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Death in Venice

2014
2h 35m
Music
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Cast

John Daszak (Gustav von Aschenbach)Leigh Melrose (The Traveller)Tomasz Borczyk (Tadzio)Anthony Roth Costanzo (Apollo)

Directors

François Roussillon, Willy Decker

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Synopsis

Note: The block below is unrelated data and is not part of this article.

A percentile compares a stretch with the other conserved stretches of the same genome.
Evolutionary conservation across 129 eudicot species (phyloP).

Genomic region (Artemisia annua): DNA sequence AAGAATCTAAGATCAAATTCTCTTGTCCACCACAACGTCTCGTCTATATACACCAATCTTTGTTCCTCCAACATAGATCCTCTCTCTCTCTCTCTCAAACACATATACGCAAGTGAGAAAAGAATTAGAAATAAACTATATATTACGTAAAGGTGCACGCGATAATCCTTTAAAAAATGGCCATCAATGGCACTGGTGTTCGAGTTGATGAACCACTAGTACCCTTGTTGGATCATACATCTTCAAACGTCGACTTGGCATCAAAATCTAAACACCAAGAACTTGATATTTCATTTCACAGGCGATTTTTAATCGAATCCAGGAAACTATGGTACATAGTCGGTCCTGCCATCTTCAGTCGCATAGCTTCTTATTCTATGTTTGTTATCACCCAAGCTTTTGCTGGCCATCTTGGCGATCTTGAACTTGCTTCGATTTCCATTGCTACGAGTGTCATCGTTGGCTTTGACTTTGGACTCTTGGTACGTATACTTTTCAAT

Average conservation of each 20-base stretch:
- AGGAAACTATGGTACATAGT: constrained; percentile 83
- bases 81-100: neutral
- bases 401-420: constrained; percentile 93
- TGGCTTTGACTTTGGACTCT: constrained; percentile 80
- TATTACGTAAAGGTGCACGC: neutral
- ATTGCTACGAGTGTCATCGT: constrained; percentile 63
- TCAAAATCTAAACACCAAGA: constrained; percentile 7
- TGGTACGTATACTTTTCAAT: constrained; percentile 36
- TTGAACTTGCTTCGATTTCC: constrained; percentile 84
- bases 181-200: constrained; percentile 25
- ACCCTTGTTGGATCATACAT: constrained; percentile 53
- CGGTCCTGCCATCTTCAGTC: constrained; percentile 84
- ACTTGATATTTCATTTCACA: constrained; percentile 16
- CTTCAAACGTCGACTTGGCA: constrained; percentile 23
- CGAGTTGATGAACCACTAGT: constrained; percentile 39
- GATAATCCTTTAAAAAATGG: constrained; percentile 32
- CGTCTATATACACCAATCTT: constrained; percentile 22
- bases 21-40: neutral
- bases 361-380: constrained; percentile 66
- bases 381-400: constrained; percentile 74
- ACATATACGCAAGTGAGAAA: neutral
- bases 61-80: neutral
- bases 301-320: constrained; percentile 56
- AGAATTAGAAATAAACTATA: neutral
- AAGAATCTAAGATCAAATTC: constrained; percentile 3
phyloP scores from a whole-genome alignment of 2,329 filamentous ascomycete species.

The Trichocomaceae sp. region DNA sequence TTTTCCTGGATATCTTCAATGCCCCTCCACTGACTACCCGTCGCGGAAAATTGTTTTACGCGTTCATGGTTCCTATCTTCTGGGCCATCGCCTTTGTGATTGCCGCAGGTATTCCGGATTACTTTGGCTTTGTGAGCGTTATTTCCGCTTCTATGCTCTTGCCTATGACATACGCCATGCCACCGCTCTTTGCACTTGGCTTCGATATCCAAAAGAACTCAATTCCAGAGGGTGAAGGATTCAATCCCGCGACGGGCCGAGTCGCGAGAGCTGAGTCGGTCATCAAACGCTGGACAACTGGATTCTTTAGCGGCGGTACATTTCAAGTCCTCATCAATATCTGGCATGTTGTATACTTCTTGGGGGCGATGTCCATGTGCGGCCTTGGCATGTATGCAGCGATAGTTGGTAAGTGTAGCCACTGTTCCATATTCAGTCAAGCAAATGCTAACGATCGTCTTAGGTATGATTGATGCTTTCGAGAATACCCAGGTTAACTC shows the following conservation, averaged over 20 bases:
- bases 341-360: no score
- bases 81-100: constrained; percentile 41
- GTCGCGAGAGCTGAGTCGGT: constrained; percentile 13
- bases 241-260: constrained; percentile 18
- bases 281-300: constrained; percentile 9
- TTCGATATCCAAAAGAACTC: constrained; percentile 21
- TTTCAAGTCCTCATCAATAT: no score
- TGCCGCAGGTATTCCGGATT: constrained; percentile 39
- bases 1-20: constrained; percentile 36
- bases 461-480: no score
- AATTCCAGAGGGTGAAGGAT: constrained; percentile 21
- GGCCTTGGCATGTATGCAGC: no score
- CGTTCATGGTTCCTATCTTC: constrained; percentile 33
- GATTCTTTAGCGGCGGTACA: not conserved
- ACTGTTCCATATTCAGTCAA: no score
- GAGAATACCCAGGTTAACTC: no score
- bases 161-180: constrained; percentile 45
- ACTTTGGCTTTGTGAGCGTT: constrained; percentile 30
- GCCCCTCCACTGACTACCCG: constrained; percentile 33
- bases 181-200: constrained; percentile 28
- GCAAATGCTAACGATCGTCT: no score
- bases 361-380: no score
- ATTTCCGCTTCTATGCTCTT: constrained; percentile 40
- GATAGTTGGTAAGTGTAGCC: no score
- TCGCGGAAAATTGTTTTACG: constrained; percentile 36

Filmed on December 17 and 19, 2014 at the Teatro Real, Madrid, Spain. A co-production by the Teatro Real and François Roussillon et Associés with the participation of France Télévisions and NHK with the support of the Centre national du cinéma et de l'image animée. Benjamin Britten (1913-1976) considered turning Thomas Mann's 1912 novella Death in Venice into an opera for some time before the first notes were written. A decisive step was taken in September 1970 when he requested a libretto from Myfanwy Piper. She had already supplied the texts for two of the composer's previous operas, which were both based on Henry James novellas: The Turn of the Screw (1954) and Owen Wingrave (1970). Britten became aware that at the time he began work on his musico-theatrical treatment of Death in Venice, the director Luchino Visconti was in the process of adapting Mann's short story for the screen. Visconti's film, which uses the music of Gustav Mahler, was released in 1971 and garnered widespread publicity. Britten was always careful to point out, however, that he had been planning to adapt the same story as an operatic project for five or six years before the release of a film he never saw. During the next couple of years, at a time of deteriorating health, the composer took on a heavy workload, including several recording and performing commitments as well as creative projects. He managed to complete the score of Death in Venice before undergoing open-heart surgery in hospital in May 1973. The opera, which turned out to be Britten's last contribution to the medium made its debut on 16 June 1973 at The Maltings Concert Hall, Snape as part of the 28th Aldeburgh Festival. On account of the composer's delicate state of his health, there was no possibility of his attending the premiere, though he was able to listen to the live broadcast of the second performance six days later. Britten was anxious that the narrative should adhere closely to the original source and secured the support of Golo Mann, son of the author, for his project. The outline of the story is starkly simple. Gustav von Aschenbach, a famous, middle-aged novelist who is having a creative block, travels to Venice to restore his failing powers. While he is staying there, he becomes infatuated with the beauty of a young Polish boy, Tadzio, who is also visiting with his family. Aschenbach's increasing obsession coincides with a cholera epidemic in the city which the authorities attempt to conceal. As the Polish family are preparing to depart, Aschenbach sits on a beach, where, after witnessing the boy being humiliated in a rough game, he dies. One of the reasons Britten was so determined to complete Death in Venice was his desire to write a substantial leading role for his long-term personal and professional partner, the tenor Peter Pears (1910-1986), to whom the opera is dedicated. Pears had taken supporting parts rather than the lead in all Britten's major operatic works since Billy Budd (1951) but now he was presented with arguably his greatest role and one which tested fully his musical and interpretative powers. Aschenbach is a dominating presence throughout and his vocal contributions range from arias to declamatory recitatives. Mostly accompanied (or rather punctuated) by piano, these recitatives are conceived as interior monologues which allow the character to ruminate and soliloquise. Providing continuity between the opera's many short scenes, they are written in the free notation Britten had developed in his church parables Curlew River (1964), The Burning Fiery Furnace (1966) and The Prodigal Son (1968). The one exception to this is the opening soliloquy when Aschenbach declares he has come to a creative halt-'My mind beats on and no words come': in this instance, the notation is measured and the accompaniment orchestral. The other main part in the opera is the disquieting, mysterious Traveller encountered by Aschenbach in a Munich graveyard and who persuades t

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